message 4: by Dr. Detroit (new)

Dr. Detroit | 6019 comments Gus wrote: "The Who's Who's Next. Yes, it's my favorite album ever, but it's the most assured, confident, raucous, life-affirming, righteous, ass-kicking rock album ever made. It's also the prime example of Pe..."


Gus, can I adopt you?


message 5: by Gus (new)

Gus Sanchez (gussanchez) Talk to my wife. She might be willing to at least trade me for something of equal value.


message 6: by Dr. Detroit (new)

Dr. Detroit | 6019 comments

Cooda been. Shuda been. When trying to explain to neophytes just how The New York Dolls nearly ruined my life, I struggle with whether to come down on the "tough luck" or "charmed life" side of the fence.

Either way, just like The Stooges and the Velvet Underground, the Dolls' message would only be appreciated - and exploited by others - long after they'd gone. Their reputation is based as much on their cross-dressing, mutant Revlon cover girl good looks and radiation-mutated R&B sonics as the copious amounts of demon alcohol and industrial-strength chemical enhancements which colored and ultimately darkened their world, all attractive qualities to a kid weaned on the Stooges and MC5.

If this debut album (and its cover) didn't exist, there's no way you could ever invent it. It all sounds like it could fall apart at any minute - that's a good thing - the best night of your life crammed into one double-sided slab of black vinyl and alive with the sound of five guys not so much reinventing the wheel as fitting it with shiny chrome mags and raised white lettering.

David Johansen's phlegm-that-swallowed-Nebraska howling is the perfect foil for the guitars of Johnny Thunders and Syl Sylvain, which snarl, spit, and howl like a box of mongooses, cobras, and feral cats shaken up then fed into a wood chipper and while Nolan and Arthur “Killer” Kane may not have been bothered about studio gigs by Berry Gordy or the Funk Brothers, they nail the back beat to the floor then douse it with sprinkle of pomade, Night Train, and jaundiced blood. Producer Todd Rundgren and the band bring out the best in each other, like beer and barbeque.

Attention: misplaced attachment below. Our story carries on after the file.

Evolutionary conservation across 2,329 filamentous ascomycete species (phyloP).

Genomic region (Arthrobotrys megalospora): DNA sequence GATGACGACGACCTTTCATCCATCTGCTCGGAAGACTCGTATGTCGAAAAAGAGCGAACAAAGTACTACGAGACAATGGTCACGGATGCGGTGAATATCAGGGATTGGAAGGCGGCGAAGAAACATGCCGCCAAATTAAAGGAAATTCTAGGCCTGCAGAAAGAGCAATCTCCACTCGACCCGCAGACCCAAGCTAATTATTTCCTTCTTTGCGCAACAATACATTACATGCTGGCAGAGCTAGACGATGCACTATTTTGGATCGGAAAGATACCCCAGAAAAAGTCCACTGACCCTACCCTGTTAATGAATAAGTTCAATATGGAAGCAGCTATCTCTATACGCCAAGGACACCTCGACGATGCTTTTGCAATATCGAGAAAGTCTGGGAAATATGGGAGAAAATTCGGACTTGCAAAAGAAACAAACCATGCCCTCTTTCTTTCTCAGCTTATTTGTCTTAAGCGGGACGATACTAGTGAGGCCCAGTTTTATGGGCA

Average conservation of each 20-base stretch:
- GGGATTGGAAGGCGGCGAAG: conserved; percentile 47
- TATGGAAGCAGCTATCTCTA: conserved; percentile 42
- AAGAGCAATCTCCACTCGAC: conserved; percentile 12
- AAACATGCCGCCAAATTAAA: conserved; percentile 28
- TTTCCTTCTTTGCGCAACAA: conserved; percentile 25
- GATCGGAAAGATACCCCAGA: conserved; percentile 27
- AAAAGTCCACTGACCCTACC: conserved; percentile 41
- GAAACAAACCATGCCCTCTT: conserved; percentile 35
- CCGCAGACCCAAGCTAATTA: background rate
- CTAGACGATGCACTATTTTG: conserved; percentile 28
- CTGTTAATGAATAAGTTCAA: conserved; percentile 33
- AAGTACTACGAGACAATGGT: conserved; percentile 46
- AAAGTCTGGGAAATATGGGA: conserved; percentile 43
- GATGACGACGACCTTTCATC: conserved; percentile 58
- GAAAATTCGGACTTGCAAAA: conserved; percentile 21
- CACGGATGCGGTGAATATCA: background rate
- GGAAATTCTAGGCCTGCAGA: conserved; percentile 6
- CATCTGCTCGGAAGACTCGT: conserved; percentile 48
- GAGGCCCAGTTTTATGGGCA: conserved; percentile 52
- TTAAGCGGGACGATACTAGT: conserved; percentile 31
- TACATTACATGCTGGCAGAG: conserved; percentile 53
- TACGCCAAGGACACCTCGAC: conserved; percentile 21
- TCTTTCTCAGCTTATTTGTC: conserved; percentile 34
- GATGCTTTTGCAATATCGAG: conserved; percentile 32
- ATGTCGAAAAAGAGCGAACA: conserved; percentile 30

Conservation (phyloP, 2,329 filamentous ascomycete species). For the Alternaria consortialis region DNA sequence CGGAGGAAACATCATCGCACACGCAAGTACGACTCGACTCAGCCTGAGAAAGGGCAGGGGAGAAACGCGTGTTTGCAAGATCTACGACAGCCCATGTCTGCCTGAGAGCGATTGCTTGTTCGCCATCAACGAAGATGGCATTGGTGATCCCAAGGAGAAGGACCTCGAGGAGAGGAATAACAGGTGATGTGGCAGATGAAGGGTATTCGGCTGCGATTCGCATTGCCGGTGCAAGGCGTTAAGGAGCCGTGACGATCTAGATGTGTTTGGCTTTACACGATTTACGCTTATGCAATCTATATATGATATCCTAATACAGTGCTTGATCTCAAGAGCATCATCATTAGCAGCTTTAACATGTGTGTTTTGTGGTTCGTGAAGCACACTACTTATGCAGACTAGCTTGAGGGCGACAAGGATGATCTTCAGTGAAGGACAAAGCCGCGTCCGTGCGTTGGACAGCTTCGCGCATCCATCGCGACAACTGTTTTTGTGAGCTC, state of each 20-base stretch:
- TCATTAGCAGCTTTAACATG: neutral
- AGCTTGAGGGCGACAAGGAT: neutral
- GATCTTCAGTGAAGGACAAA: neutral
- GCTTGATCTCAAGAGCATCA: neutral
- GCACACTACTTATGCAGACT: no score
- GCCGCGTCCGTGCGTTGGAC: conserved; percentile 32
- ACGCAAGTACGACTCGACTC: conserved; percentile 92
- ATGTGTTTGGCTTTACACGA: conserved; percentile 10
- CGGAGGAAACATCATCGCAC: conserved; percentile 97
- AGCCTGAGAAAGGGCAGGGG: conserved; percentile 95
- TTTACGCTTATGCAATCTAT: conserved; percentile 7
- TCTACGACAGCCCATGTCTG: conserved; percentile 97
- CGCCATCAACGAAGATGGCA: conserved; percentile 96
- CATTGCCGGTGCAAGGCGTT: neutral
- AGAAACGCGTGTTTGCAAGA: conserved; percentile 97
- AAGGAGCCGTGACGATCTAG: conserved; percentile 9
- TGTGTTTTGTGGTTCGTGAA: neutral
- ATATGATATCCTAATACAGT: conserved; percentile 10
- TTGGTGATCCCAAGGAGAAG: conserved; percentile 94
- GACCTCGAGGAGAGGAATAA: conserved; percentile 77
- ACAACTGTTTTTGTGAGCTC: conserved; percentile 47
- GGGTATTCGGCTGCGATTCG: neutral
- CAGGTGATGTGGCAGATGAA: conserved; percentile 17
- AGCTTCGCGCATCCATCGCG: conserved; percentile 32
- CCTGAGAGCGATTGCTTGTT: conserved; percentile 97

And much like a cat or dog around a Vietnamese restaurant, not a bad cut to be found.


message 7: by RandomAnthony (new)

RandomAnthony | 14536 comments Is that the "Lady in Red" guy?

Are the New York Dolls better in theory or in practice?


message 8: by Dr. Detroit (new)

Dr. Detroit | 6019 comments RandomAnthony wrote: "Are the New York Dolls better in theory or in practice?"

They used to be better in practice, but after last year's "Cause I Sez So," I'd have to go with theory.

The reunion was fun while it lasted, but that album - save for a few songs - flirts dangerously with sterility, like Barbara Billingsley at the breakfast table in high heels and pearls.


Jackie "the Librarian" | 8993 comments I love this one:



"I.G.Y. (International Geophysical Year)" – 6:05
"Green Flower Street" – 3:40
"Ruby Baby" (Jerry Leiber, Mike Stoller), Arranged by Donald Fagen – 5:38
"Maxine" – 3:50
"New Frontier" – 6:23
"The Nightfly" – 5:45
"The Goodbye Look" – 4:47
"Walk Between Raindrops" – 2:38

Every song on here is polished perfection, a little short story evoking life in the 60s, all delivered in Donald Fagen's sardonic drawl. Love it, love it, love it!